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Taking Healthcare to Local Neighborhoods


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Interview with: Patricia Rosello, Chief Executive Officer - Baptist Outpatient Services, Baptist Health

Las Vegas, NV, July 1, 2010 - Outpatient service facilities are able to conveniently deliver healthcare to patients in their own neighborhoods, says Patricia Rosello, Chief Executive Officer - Baptist Outpatient Services at Baptist Health. By taking healthcare services to the patient’s doorstep, organizations can maximize their market share in an industry where the alternative of driving many miles to reach medical campuses is no longer considered so practical. A speaker at the marcus evans Outpatient CXO Summit 2010, taking place in Nevada, October 24-26, Rosello discusses how to take advantage of the gaps in healthcare services, how to improve operational efficiency and why being a faith based organization keeps Baptist Health grounded.

What are some of the opportunities in outpatient services right now?

Patricia Rosello: It is very exciting being in the outpatient arena right now. There are great opportunities to be entrepreneurial in this space - delivering healthcare in a different format and penetrating local communities. We locate our facilities where people are concentrated close to home and work, versus asking people to go to a medical campus miles away from their home.

This takes us back to the basics. It is all about patient satisfaction, convenience, and valuing their time as much as our own, all in a very cost effective manner. We assess our market, identify what services consumers in those communities need and want, and then provide those services in their own neighborhood. This allows us to provide services across a greater geographic area, increase market share and bring the convenience factor to the consumer.

How can Outpatient Service CEOs improve productivity and efficiency?

Patricia Rosello: The focus really needs to be first on standardization, specifically the protocols, processes and equipment utilized.

When CEOs are looking at expanding and building outpatient facilities, they should consider how efficiently they can run a facility from square footage requirements, scheduling, staffing, hours of operations and supply chain costs to name a few. For example, can they maximize the utilization of staff by cross training them to have much broader responsibilities?

For maximizing traffic (volume), a primary focus is throughput. Patients want to see that the organization values their time, therefore it is all about metrics; Outpatient Service CEOs need to place a heavy emphasis on what metrics they are trying to achieve. In our 10 urgent care centers, our target is 120 minutes from the time the person walks into the center to the time they walk out. Thus, we align the incentives between staff and physicians, to ensure our patients are seen within that turnaround target or less while sustaining high levels of patient satisfaction and quality of care. This requires clear organizational focus, processes and incentives to achieve this target.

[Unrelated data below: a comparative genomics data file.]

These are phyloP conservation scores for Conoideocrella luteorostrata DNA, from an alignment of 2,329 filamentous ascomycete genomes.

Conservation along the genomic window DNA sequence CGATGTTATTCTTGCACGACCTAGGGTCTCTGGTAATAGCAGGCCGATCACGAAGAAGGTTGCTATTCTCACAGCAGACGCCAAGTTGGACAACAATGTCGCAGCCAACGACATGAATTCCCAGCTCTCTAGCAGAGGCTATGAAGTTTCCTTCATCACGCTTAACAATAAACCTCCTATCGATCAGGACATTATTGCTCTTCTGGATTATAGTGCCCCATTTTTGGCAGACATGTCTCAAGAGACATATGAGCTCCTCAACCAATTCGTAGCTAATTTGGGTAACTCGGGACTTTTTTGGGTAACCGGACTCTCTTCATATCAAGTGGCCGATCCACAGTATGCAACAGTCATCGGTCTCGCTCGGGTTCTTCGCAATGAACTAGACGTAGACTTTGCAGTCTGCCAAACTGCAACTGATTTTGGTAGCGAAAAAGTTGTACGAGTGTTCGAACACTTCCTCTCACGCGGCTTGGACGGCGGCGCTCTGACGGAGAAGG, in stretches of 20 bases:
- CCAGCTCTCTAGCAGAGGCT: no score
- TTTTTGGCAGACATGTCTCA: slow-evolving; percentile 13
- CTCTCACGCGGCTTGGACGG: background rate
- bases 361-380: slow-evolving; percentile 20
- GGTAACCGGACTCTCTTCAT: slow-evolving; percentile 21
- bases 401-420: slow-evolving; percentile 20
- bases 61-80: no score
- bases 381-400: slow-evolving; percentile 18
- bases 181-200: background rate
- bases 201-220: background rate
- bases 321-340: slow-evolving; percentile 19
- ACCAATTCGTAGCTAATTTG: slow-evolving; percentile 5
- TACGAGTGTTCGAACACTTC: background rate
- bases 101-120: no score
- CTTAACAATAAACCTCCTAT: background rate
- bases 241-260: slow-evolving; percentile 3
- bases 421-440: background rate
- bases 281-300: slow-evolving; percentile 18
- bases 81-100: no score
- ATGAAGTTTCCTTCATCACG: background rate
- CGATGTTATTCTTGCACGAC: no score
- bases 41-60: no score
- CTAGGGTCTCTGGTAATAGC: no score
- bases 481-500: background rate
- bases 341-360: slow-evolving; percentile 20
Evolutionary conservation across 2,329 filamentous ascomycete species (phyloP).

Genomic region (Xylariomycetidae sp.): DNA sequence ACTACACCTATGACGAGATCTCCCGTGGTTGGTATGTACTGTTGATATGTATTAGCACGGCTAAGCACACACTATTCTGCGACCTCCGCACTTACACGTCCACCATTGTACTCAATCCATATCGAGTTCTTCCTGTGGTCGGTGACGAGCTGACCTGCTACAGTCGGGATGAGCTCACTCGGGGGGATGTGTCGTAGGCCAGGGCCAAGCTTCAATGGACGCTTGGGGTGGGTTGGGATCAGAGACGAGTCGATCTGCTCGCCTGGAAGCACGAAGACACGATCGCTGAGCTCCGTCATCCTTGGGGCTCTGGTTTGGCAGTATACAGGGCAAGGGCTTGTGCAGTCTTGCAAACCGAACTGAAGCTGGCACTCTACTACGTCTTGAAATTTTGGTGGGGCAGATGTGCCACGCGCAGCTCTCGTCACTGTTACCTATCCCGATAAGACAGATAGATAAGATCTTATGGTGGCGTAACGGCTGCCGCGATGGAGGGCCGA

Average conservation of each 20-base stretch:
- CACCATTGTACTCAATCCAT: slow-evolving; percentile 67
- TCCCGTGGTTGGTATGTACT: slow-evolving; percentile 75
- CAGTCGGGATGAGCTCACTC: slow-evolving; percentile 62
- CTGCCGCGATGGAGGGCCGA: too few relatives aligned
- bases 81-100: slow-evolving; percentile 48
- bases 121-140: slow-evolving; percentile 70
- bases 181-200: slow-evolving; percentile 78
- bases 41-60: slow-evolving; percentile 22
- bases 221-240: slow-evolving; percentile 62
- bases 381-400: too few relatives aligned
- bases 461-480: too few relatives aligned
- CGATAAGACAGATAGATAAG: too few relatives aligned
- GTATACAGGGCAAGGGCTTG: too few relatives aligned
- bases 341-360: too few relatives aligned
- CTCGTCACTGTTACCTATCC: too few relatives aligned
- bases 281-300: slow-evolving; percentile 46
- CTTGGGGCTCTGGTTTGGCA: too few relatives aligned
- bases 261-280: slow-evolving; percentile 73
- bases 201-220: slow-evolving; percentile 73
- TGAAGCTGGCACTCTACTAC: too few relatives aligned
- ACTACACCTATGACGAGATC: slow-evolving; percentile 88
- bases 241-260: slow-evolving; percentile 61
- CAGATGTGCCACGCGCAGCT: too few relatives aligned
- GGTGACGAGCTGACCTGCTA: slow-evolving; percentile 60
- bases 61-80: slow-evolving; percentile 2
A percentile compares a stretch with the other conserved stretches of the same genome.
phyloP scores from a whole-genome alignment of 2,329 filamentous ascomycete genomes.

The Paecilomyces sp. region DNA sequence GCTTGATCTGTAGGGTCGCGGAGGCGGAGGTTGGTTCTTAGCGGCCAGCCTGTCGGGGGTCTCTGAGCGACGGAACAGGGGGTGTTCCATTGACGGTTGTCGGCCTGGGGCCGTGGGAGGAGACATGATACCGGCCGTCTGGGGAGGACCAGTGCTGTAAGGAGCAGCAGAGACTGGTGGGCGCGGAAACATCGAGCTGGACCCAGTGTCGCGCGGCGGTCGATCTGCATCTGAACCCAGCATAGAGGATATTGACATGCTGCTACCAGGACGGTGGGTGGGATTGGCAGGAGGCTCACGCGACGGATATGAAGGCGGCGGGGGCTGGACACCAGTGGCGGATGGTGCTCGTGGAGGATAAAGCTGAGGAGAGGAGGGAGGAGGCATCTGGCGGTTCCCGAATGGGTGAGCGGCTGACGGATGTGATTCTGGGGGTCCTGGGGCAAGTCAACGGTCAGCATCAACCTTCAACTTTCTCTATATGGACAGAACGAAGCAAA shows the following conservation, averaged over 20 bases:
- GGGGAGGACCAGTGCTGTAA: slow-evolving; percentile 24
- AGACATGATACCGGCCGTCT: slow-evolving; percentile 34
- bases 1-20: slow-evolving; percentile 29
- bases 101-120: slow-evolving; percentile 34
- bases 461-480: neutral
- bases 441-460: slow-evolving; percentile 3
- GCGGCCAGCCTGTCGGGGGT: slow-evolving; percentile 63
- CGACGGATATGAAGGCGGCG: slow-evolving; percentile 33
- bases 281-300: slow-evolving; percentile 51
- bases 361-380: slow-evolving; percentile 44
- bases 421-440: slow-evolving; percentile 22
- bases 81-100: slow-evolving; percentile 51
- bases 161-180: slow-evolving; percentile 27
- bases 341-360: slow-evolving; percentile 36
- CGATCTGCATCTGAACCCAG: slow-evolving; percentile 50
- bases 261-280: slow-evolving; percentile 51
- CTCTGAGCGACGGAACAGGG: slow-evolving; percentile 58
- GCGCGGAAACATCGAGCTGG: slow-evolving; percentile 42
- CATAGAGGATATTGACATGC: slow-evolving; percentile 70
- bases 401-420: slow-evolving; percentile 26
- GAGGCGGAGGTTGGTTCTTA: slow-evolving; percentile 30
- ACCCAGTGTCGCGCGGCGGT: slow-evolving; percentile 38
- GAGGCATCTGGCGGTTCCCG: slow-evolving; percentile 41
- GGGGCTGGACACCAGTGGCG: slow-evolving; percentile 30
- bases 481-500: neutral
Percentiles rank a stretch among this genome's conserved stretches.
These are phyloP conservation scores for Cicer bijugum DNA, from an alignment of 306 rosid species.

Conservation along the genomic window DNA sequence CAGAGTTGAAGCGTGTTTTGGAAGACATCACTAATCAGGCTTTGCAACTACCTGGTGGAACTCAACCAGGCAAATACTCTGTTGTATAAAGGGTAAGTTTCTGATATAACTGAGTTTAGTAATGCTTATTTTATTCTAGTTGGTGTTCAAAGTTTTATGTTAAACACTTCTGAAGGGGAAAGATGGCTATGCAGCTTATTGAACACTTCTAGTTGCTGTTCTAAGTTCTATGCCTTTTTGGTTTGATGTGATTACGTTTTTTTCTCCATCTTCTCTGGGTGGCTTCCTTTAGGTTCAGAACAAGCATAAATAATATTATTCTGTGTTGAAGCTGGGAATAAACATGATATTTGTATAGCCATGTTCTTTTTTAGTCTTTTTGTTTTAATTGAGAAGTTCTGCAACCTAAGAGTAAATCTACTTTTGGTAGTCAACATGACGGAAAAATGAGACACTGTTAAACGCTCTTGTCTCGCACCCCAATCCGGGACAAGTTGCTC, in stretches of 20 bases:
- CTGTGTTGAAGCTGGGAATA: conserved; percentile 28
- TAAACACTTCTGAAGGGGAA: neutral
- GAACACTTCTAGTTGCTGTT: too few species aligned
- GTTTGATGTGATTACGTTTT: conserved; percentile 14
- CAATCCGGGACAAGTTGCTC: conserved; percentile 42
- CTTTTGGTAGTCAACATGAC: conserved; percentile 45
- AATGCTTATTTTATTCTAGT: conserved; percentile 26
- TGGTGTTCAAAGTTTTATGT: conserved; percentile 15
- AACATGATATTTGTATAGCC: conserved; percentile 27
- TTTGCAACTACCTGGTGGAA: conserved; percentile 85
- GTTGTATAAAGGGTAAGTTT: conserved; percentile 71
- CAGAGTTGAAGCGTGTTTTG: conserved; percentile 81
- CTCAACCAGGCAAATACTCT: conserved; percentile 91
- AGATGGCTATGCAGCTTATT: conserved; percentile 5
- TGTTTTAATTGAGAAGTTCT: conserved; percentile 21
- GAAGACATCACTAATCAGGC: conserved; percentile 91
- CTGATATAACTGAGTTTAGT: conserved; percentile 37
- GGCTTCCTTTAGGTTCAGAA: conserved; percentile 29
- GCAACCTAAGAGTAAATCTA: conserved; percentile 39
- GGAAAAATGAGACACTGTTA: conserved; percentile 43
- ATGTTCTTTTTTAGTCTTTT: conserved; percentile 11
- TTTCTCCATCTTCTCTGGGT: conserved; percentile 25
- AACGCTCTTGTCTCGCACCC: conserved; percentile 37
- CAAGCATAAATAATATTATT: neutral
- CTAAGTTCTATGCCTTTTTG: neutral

How are you dealing with declining reimbursement while operating costs keep on increasing?

Patricia Rosello: Any time there is healthcare reform or changes in the payer markets, CEOs have to re-look at the way they are managing the business, from staffing to the types of services being provided. Is there a demand for those services? Are they being delivered in the most cost effective manner possible? There must be diligence in constantly assessing and reevaluating the business model within the context of the marketplace, market position, pricing strategy and total cost per unit of service. 

How has being a faith-based organization contributed to your success?

Patricia Rosello: We have a very clear mission and purpose. When you are a faith-based organization, you are always looking at meeting the intent and fulfilling the mission of the organization. Healthcare, as in many other industries, is a business, but we balance the business needs with our mission needs.

Being faith based keeps us focused and grounded, and looking beyond just the business metrics and results. Are we fulfilling the mission to the community we are serving? It is a delicate balance, but the focus of all the decisions we make is whether we are doing the right thing for the community within our financial means.

In your opinion, what is the successful management style?

Patricia Rosello: The successful manager is one who is able to combine and create a balance between being driven for results and making sure that everyone on the team understands the importance of achieving those results. To achieve those results, leaders need to surround themselves with the very best people, and allow the best to do their best. That sometimes means they need to step out of the way, let people figure out the best ways of achieving those results and outcomes while keeping an eye on the progress and redirecting and re-focusing people when they get side-tracked. The combination of driving both ends of the spectrum I believe is what achieves the greatest successes.

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